Up to four out of five Nevada Hispanic voters backed President Barack Obama last November, returning him to the White House in hopes he would deliver on his long-delayed promise of comprehensive immigration overhaul.
On Tuesday, the president will visit Las Vegas to lay out his plan to provide a legal pathway for possible U.S. citizenship for an estimated 11 million undocumented immigrants living in the United States.
“Why not?” Obama’s press secretary Jay Carney said Monday. “Nevada is an important state. Every state has a stake in this. I’m sure he will travel elsewhere to talk about this important issue.”
Nevada played a key role in Obama’s re-election as one of a dozen battleground states that helped the Democratic incumbent beat Republican presidential candidate Mitt Romney on Nov. 6. And Hispanics made the difference, composing 18 percent of the Nevada electorate in 2012, according to Latino Decisions.
The president’s victory, despite a lagging economy, delivered a political wake-up call to the GOP, which has been losing the minority vote in a nation that has a growing and increasingly powerful Latino population.
In a sign of GOP rapprochement with Hispanics, four Republican U.S. senators on Monday joined four Democratic colleagues to announce a bipartisan immigration overhaul package that shares the president’s goals. The senators signaled 2013 could be the year of broad reform, although the GOP-led House may resist some ideas.
One of the Republicans was U.S. Sen. Marco Rubio, R-Fla., a potential 2016 president candidate who grew up partly in Las Vegas and campaigned in Nevada last year for Romney and U.S. Sen. Dean Heller, R-Nev.
Heller said he supported the bipartisan effort, although in years past he has taken some hard immigration lines.
“It is encouraging to see President Obama, Senate Democrats and Senate Republicans commit to passing reforms that will create an orderly immigration process for those wishing to take part in the American Dream,” Heller said, adding he has talked with Rubio and the other GOP senators about the issue. “This bipartisan group of senators has provided a reasonable starting point for Republicans and Democrats to work together.”
Senate Majority leader Harry Reid, D-Nev., also called the bipartisan package “a positive first step.”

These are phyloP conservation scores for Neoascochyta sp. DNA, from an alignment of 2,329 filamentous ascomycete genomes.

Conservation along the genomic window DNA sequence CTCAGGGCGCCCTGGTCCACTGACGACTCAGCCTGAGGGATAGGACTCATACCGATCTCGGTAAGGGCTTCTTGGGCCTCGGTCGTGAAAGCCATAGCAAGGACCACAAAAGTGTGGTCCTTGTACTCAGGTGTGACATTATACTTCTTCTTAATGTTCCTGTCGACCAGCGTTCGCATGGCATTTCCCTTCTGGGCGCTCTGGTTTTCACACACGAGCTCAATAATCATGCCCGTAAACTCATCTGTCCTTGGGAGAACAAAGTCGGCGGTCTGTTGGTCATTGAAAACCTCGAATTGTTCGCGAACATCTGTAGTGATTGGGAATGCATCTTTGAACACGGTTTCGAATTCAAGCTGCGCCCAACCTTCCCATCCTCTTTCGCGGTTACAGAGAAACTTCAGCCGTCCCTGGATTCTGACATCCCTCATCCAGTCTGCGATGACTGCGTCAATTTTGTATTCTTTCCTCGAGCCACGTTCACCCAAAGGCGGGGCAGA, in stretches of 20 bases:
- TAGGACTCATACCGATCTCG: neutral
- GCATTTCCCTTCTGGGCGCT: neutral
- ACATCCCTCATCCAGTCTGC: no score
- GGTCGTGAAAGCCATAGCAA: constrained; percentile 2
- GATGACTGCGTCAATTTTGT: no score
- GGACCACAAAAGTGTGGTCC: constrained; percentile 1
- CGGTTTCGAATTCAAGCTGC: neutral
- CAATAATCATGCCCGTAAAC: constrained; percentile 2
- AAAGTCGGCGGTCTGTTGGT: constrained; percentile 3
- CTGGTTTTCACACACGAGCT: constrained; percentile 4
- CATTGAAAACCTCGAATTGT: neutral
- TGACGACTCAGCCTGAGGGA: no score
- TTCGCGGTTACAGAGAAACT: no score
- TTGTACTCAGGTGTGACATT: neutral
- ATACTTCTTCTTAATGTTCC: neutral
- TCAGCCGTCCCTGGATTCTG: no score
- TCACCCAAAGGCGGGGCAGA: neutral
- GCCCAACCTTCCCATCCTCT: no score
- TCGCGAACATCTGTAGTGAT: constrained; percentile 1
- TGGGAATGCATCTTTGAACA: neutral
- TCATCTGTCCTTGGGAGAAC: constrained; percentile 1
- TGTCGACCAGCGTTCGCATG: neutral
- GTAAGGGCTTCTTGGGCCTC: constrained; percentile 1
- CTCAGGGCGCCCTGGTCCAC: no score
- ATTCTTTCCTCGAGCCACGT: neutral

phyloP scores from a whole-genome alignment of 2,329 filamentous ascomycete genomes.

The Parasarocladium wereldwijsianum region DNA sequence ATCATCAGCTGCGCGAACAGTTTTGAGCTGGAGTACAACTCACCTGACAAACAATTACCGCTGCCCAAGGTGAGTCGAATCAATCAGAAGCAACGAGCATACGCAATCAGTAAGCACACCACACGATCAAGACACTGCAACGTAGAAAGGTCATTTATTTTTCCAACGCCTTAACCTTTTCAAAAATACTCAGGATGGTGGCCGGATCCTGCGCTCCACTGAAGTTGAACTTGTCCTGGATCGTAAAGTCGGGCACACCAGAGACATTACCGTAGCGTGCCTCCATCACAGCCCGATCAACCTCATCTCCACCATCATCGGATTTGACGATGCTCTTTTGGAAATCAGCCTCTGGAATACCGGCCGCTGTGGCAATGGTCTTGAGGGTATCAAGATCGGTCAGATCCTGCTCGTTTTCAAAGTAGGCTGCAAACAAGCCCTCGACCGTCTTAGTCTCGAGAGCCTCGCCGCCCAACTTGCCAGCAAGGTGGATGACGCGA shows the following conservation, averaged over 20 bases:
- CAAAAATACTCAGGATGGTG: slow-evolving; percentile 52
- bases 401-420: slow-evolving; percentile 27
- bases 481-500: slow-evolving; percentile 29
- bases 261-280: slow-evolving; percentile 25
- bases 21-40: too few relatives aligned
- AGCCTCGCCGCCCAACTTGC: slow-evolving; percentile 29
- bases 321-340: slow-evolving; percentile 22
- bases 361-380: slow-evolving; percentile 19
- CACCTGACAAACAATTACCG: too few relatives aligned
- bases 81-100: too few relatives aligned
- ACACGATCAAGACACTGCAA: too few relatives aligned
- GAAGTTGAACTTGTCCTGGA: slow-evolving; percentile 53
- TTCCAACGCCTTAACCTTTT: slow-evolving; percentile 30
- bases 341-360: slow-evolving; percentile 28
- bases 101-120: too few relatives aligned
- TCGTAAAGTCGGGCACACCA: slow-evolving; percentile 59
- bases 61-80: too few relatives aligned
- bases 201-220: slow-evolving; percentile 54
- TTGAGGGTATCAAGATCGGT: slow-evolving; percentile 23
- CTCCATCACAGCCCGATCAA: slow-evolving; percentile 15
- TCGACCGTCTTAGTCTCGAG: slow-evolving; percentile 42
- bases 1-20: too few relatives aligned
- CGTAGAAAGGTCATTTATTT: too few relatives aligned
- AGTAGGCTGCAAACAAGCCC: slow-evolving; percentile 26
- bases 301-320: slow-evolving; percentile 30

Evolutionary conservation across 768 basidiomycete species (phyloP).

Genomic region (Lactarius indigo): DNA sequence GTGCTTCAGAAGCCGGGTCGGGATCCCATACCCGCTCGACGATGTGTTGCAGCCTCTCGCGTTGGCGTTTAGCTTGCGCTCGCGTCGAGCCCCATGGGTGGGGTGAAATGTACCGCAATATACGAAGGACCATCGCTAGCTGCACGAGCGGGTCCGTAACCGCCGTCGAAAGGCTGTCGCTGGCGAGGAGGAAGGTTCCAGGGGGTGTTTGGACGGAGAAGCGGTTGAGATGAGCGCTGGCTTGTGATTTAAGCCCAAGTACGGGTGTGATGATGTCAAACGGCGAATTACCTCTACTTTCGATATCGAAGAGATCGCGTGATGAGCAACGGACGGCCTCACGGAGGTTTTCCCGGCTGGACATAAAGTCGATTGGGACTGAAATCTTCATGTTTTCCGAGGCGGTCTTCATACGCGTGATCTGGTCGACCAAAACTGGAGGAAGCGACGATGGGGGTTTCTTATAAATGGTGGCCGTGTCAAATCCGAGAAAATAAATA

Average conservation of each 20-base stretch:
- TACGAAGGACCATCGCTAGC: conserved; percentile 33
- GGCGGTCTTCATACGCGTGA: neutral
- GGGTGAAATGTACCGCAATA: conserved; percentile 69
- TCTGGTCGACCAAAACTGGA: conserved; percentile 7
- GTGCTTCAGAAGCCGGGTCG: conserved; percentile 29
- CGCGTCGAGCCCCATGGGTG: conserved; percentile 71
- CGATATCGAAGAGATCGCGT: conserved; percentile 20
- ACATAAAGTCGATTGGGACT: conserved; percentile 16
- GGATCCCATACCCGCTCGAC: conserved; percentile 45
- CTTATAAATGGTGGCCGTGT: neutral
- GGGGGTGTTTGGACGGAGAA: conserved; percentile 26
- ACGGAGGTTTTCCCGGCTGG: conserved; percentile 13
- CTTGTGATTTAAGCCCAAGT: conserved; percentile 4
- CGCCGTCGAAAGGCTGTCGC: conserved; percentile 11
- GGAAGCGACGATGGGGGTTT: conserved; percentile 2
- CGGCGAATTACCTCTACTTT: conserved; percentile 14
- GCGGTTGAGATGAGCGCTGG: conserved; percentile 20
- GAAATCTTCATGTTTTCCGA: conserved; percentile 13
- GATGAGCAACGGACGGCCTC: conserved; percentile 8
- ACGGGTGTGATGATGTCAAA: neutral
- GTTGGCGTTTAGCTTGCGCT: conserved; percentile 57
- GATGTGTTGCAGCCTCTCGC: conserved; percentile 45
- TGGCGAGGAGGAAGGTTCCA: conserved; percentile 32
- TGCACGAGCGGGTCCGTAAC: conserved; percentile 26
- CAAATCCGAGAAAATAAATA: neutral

“I’ll do everything in my power as majority leader to get a bill across the finish line,” Reid said.
Obama administration officials said the president will endorse the Senate effort during his Las Vegas speech at 11:55 a.m. today at Del Sol High School, a troubled school with a heavy Hispanic student body. Obama will outline his own immigration reform blueprint, a version of which he first released in 2011.
More than 20 labor leaders from across the country will join Obama at the Las Vegas event, from the AFL-CIO to the Service Employees International Union, including Secretary-Treasurer Eliseo Medina.
“We’re all united in making immigration reform a top priority,” Medina said of the union campaign, which will including lobbying Congress and communities ahead of a planned April 10 rally in Washington, D.C.
The president’s plan focuses on providing a pathway to citizenship, improved border security, an overhaul of the legal immigration system and making it easier for businesses to verify the legal status of workers. Among the 11 undocumented immigrants are
1.4 million brought to the United States as children – the so-called DREAMers, named after DREAM Act legislation that sought to help them but has failed to move on Capitol Hill.
Last year, during the heat of his re-election campaign, Obama announced a program to offer DREAM Act youth two-year work permits that would allow them to stay in the country without fear of deportation.
But many immigrant families have become more fearful of being torn apart with the DREAM Act and U.S.-born children allowed to stay but parents deported if discovered, advocates have said.
Blanca Gamez, a Las Vegas resident, said Monday she is from a “mixed status” family. A DREAM act work permit applicant, Gamez, 23, was brought here from Mexico when she was 7 months old. Her sister, 21, was born in the United States. Her parents are undocumented: her mother a housewife, her father an electrician.
“There is a constant fear of our parents being separated from us,” Gamez said, fighting back tears at a news conference as she told of receiving calls and texts from friends whose parents were deported.
The news conference was organized by a new group called Keeping Families Together. It was launched by the Progressive Leadership Alliance of Nevada, which is lobbying for comprehensive immigration reform.
Gamez’s mother, Amelia, said she and others DREAM Act mothers two weeks ago formed a new group, Madres por Justicia, or Mothers for Justice, to fight for immigration overhaul, too. She said she was no longer afraid.
“For me, it’s happy,” Amelia Gamez said, adding she hopes to obtain citizenship. “It will happen.”
The Senate proposals call for a path to citizenship for illegal immigrants already here but with stronger border security and better tracking of people in the United States on visas.
The Senate framework also calls for giving green cards to immigrants with certain advanced degrees from U.S. universities, creating a high-tech employment verification system to ensure employers don’t hire illegal immigrants and allowing more low-skill and agricultural workers in the United States.
Stephens Media Washington Bureau Chief Steve Tetreault contributed to this story. Contact Laura Myers at email@example.com or 702-387-2919. Follow @lmyerslvrj on Twitter.U.S.
Senate framework for immigration reform